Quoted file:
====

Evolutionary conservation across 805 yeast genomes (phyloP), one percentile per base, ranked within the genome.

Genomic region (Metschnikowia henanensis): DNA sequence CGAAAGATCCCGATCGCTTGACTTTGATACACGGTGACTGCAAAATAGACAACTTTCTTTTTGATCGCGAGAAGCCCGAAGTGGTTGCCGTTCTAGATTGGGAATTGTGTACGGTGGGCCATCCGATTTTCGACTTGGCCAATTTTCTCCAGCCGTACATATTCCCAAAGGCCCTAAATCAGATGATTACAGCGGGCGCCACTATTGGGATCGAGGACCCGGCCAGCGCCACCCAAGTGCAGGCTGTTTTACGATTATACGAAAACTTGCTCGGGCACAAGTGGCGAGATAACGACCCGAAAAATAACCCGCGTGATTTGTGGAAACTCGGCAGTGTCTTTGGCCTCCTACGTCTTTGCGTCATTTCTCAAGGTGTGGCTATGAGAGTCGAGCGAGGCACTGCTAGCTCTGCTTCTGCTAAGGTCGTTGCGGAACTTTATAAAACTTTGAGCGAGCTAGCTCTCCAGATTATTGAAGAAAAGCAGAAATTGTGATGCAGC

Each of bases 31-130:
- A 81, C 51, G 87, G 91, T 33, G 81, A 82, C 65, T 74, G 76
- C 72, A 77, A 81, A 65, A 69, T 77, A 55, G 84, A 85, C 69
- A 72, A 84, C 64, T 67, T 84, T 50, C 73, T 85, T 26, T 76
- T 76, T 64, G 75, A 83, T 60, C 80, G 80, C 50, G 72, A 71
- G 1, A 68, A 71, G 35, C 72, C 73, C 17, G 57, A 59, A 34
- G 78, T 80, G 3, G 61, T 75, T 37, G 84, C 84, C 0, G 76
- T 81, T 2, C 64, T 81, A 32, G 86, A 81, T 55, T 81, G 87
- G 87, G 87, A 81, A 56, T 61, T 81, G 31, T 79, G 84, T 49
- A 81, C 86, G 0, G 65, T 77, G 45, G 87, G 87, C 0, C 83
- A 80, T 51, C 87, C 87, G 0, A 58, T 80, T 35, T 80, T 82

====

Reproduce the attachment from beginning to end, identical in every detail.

Evolutionary conservation across 805 yeast genomes (phyloP), one percentile per base, ranked within the genome.

Genomic region (Metschnikowia henanensis): DNA sequence CGAAAGATCCCGATCGCTTGACTTTGATACACGGTGACTGCAAAATAGACAACTTTCTTTTTGATCGCGAGAAGCCCGAAGTGGTTGCCGTTCTAGATTGGGAATTGTGTACGGTGGGCCATCCGATTTTCGACTTGGCCAATTTTCTCCAGCCGTACATATTCCCAAAGGCCCTAAATCAGATGATTACAGCGGGCGCCACTATTGGGATCGAGGACCCGGCCAGCGCCACCCAAGTGCAGGCTGTTTTACGATTATACGAAAACTTGCTCGGGCACAAGTGGCGAGATAACGACCCGAAAAATAACCCGCGTGATTTGTGGAAACTCGGCAGTGTCTTTGGCCTCCTACGTCTTTGCGTCATTTCTCAAGGTGTGGCTATGAGAGTCGAGCGAGGCACTGCTAGCTCTGCTTCTGCTAAGGTCGTTGCGGAACTTTATAAAACTTTGAGCGAGCTAGCTCTCCAGATTATTGAAGAAAAGCAGAAATTGTGATGCAGC

Each of bases 31-130:
- A 81, C 51, G 87, G 91, T 33, G 81, A 82, C 65, T 74, G 76
- C 72, A 77, A 81, A 65, A 69, T 77, A 55, G 84, A 85, C 69
- A 72, A 84, C 64, T 67, T 84, T 50, C 73, T 85, T 26, T 76
- T 76, T 64, G 75, A 83, T 60, C 80, G 80, C 50, G 72, A 71
- G 1, A 68, A 71, G 35, C 72, C 73, C 17, G 57, A 59, A 34
- G 78, T 80, G 3, G 61, T 75, T 37, G 84, C 84, C 0, G 76
- T 81, T 2, C 64, T 81, A 32, G 86, A 81, T 55, T 81, G 87
- G 87, G 87, A 81, A 56, T 61, T 81, G 31, T 79, G 84, T 49
- A 81, C 86, G 0, G 65, T 77, G 45, G 87, G 87, C 0, C 83
- A 80, T 51, C 87, C 87, G 0, A 58, T 80, T 35, T 80, T 82